The ‘crisis of representation’ is growing and the diffuse dialectical confrontation between ‘two models’ of ideology is increasing; the tension on the political level and in the social-sphere is dramatic. Democracy and all its institutions are threatened by new onslaugths of neo-liberal ‘reform’.
The research-project UTOPIA MACHINE uses the current political situation in Brazil – a possible coup d’etat, an opaque impeachment-process, corruption in the highest places and a fierce new, neo-liberal (coup) government - as a dramatic case story. With a first research-base in Porto Alegre, southern Brazil, the project considers the World Social Forum as a model of political representation. World Social Forum was founded in Porto Alegre in 2001 and held its first global summits here. The initial slogan of the forum - ‘Another World is Possible!’ - is twisted into the ambiguous title of the project, that pinpoints the the arguments on both sides of the current ‘state of emergency’ that Brazil seems to be heading into.
In a series of artworks and performative actions the artists participating in UTOPIA MACHINE attempts to visualize and give voice to this deep conflict. What kind of imagination – artistic and political – is needed to challenge a reality of increasing violent, social division?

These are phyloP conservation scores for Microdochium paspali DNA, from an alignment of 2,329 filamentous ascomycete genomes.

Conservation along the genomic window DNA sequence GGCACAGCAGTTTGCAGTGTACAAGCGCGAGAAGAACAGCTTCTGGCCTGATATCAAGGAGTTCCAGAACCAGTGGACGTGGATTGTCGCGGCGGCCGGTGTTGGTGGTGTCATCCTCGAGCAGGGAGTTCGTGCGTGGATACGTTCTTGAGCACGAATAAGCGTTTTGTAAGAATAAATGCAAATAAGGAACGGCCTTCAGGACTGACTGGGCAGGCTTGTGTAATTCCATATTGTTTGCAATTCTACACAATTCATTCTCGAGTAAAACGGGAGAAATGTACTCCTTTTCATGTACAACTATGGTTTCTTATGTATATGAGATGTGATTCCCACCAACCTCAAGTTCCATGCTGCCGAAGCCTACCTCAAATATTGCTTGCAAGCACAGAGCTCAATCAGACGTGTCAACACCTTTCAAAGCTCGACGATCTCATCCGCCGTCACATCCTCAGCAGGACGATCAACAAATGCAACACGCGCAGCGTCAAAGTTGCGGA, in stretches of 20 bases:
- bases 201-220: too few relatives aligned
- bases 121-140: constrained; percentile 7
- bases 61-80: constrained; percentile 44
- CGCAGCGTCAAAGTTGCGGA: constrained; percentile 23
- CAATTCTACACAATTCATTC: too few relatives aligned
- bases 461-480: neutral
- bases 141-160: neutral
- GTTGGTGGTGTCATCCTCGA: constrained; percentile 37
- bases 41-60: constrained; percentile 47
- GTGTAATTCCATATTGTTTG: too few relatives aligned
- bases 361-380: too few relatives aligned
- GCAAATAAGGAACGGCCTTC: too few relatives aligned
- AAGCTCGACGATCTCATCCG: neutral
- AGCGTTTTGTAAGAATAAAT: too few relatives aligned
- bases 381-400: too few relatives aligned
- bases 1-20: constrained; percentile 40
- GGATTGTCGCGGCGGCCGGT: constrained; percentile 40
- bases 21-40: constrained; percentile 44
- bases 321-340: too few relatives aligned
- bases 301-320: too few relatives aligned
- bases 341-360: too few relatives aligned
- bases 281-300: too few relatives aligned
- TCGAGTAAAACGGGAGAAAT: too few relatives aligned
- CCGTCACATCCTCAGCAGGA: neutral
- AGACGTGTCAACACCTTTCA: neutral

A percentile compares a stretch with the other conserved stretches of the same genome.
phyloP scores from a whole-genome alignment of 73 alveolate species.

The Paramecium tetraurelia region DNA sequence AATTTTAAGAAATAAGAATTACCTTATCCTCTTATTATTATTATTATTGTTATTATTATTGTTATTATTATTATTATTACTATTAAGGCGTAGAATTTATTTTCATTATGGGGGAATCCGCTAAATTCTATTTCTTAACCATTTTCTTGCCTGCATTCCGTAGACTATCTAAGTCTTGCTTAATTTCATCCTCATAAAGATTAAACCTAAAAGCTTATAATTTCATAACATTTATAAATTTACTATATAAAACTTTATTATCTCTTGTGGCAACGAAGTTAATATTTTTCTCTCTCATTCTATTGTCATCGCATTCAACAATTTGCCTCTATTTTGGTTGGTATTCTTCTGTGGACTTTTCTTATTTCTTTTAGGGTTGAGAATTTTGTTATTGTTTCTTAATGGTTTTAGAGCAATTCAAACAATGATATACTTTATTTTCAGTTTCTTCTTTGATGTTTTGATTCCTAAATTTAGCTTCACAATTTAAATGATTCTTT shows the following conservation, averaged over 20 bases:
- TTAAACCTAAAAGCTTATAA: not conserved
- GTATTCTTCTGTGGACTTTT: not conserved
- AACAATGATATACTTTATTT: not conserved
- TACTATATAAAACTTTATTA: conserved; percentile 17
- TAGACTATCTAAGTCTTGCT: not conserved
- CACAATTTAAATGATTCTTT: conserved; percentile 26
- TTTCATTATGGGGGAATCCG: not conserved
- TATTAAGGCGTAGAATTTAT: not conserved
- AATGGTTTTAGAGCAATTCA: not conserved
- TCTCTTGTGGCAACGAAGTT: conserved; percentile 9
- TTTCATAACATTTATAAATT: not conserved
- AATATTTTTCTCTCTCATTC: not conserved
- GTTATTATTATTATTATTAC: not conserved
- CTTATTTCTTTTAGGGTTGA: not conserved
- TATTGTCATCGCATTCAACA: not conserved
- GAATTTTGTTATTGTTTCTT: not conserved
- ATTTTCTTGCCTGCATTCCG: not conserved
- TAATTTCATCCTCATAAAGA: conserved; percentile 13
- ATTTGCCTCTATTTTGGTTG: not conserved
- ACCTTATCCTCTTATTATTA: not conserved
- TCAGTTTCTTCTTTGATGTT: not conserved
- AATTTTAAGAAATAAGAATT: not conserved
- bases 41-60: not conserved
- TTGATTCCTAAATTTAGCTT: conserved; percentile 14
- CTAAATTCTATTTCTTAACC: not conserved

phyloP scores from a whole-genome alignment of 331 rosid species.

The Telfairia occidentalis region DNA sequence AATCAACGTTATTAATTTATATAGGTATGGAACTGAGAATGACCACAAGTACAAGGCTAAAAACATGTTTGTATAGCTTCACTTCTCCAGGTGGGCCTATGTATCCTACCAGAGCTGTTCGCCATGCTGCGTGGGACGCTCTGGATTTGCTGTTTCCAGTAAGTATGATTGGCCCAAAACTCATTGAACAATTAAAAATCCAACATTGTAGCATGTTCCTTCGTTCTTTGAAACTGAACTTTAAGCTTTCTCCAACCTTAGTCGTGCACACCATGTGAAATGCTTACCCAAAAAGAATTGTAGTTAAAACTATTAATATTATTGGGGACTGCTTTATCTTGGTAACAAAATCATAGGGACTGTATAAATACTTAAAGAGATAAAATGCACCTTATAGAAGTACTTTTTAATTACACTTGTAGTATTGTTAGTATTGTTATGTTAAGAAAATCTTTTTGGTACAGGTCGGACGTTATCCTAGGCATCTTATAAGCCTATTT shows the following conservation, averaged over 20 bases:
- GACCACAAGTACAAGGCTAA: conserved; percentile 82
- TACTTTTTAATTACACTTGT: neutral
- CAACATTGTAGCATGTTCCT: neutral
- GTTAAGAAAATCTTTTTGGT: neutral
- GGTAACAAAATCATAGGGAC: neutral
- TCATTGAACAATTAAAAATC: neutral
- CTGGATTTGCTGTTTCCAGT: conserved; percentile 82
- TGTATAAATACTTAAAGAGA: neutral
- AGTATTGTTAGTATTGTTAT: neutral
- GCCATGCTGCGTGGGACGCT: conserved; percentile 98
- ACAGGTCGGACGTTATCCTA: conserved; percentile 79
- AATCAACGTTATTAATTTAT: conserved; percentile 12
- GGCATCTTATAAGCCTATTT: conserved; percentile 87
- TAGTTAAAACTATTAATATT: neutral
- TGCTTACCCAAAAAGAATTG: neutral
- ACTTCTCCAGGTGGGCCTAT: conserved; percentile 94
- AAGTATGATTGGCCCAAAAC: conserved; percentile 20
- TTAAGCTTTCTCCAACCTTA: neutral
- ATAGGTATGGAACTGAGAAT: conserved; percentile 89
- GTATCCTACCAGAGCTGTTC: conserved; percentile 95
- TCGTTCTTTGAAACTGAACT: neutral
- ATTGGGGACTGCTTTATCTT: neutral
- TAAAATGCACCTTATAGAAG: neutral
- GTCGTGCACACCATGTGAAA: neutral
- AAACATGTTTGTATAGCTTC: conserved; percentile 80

In Brazil, right now in the mids of this crisis, we see artists and cultural workers unite and acting against the forces of the neo-liberal coup. Artists have occupied Cultural Administrations/Ministeries all over the country and are engaging in the resistant struggles of teachers/students and other repressed groups. All of a sudden art and culture is again part of the struggles for democracy and equal rights; a new artistic and political imaginary emerges.
With UTOPIA MACHINE we try to investigate and infiltrate this new imaginary.
Main contributors: Thomas Kilpper, Grupo Etcetera (Federico Zukerfeld & Loreto Garin Guzman), Frans Jacobi
Various documents relating to this project can be found here:
Grupo Etcetera (Federico Zukerfeld & Loreto Garin Guzman)
Goethe Institute Porto Alegre